Due to diversity of climate and plant communities, Oklahoma has a wide variety of mushrooms growing within its boundaries.

Mushrooms are found growing in lawns, pastures, forests, mulch of all type, tree stumps, living tress, and in such unusual locations as basements, plaster board walls and flower pots in homes and shipping centers.

Most mushrooms occur from spring to fall after rains, although they may be found year-round in protected locations if temperature and moisture are not limiting.

Although poisoning from ingesting mushrooms is not a common occurrence in Oklahoma, the appearance of mushrooms in lawns and landscapes after significant rain can pose a potential hazard if they are eaten, without verification of edibility. Of special concern are inexperienced mushroom collectors and small children eating mushrooms that occur in yards and natural areas.

There is no place for “experimentation” when it comes to mushrooms. There are no antidotes for poisonous mushrooms. Mushroom poisoning can vary from a minor upset stomach to a rather painful protracted death, depending upon the species of mushroom eaten, the amount eaten, and the person who has eaten it. Onset of symptoms may be delayed a day or more after ingestion. Some mushrooms are hallucinogenic. Small children, older people, and people with existing medical problems are most vulnerable to poisonous mushrooms.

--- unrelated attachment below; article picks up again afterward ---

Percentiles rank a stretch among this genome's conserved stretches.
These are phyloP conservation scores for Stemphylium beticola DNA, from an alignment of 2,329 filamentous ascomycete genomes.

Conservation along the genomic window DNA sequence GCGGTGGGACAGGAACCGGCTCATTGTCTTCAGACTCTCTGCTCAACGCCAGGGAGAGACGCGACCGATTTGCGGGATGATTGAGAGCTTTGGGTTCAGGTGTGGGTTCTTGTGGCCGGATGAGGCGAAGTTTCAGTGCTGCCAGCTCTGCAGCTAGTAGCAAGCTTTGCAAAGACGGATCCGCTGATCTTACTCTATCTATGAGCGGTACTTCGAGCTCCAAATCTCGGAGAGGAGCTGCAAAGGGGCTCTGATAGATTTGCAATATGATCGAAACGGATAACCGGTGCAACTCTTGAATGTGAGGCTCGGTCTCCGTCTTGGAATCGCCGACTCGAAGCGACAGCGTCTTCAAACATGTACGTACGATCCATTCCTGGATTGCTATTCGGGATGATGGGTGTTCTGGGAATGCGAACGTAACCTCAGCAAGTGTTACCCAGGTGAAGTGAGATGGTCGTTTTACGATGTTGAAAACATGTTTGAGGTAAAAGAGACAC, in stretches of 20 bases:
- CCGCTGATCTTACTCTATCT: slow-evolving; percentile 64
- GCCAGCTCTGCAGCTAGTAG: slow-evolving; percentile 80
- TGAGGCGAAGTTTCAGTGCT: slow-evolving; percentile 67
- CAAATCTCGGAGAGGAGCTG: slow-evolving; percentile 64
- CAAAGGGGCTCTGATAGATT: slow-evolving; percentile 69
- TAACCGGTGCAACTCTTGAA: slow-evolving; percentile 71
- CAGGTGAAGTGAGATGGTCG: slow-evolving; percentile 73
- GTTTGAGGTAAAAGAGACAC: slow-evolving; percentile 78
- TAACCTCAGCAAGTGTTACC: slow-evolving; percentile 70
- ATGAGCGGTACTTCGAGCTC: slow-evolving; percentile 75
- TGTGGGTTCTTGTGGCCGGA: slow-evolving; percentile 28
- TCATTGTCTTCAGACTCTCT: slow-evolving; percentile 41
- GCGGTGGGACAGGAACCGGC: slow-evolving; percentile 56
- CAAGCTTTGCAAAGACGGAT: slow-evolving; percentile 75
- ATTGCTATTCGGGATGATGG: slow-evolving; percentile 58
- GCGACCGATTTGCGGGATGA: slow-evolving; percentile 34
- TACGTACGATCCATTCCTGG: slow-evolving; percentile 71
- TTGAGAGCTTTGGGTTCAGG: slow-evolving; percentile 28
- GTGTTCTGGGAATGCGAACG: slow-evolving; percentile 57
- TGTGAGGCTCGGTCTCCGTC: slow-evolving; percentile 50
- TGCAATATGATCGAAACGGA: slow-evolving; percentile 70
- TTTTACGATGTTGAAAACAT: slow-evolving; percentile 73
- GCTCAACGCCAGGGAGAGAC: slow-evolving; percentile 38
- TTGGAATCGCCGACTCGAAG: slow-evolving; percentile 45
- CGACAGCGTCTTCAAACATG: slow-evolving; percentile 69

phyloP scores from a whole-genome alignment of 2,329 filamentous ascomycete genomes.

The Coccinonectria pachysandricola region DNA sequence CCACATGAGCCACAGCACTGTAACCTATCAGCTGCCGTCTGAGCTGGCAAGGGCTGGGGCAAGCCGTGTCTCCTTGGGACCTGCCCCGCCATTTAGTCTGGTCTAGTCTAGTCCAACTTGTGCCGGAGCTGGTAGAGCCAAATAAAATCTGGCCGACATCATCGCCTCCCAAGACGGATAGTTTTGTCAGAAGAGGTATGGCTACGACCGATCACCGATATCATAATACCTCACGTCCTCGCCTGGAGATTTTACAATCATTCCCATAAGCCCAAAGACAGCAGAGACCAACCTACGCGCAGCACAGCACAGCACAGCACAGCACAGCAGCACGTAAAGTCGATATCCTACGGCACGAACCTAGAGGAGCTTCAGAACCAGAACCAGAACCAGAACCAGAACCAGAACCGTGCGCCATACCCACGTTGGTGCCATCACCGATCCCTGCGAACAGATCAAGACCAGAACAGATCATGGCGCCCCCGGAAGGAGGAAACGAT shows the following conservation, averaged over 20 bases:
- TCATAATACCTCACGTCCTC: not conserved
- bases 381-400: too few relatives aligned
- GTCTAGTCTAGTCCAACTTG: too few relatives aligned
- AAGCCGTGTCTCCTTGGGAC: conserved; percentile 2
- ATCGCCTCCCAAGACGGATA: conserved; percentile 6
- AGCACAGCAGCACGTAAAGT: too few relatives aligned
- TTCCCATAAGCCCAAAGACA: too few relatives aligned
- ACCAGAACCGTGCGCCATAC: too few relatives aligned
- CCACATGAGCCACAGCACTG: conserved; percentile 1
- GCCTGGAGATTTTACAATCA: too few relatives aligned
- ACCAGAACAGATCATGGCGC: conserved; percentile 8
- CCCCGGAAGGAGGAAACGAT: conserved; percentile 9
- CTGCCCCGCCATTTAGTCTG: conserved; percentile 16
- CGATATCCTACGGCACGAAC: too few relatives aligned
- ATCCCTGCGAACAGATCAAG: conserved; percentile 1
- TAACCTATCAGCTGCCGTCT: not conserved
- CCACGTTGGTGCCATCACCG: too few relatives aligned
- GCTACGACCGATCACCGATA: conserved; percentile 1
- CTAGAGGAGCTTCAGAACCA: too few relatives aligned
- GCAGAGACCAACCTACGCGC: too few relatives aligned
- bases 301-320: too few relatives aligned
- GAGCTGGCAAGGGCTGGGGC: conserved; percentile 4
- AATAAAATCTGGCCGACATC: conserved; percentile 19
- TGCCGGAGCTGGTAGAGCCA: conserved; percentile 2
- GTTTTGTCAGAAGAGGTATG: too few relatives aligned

Although most poisonous mushrooms must be eaten in quantity – a cup or more – to cause serious problems, Oklahoma is home to some mushrooms that potentially could cause death if only a single mushroom is eaten, such as the destroying angel, Amanita Virosa and the deadly Galerina, Galerina autumnalis. Some mushrooms, nontoxic under normal conditions, will have a toxic reaction if consumed with alcohol. Some persons may be allergic to certain types of edible mushrooms.

There is no safe rule-of-thumb to differentiate a poisonous from an edible mushroom. The color of the mushroom is useless. Some of the deadliest are white. Common folklore such as: a clove of garlic or a silver object turns black when cooked with a poisonous mushroom; removal of the “skin” from the cap of a poisonous mushroom will make it edible; mushrooms that animals eat are safe for humans, have no basis in fact and should be ignored.

Roger Williams is an agriculture educator for the Oklahoma Cooperative Extension Service in Cherokee County.

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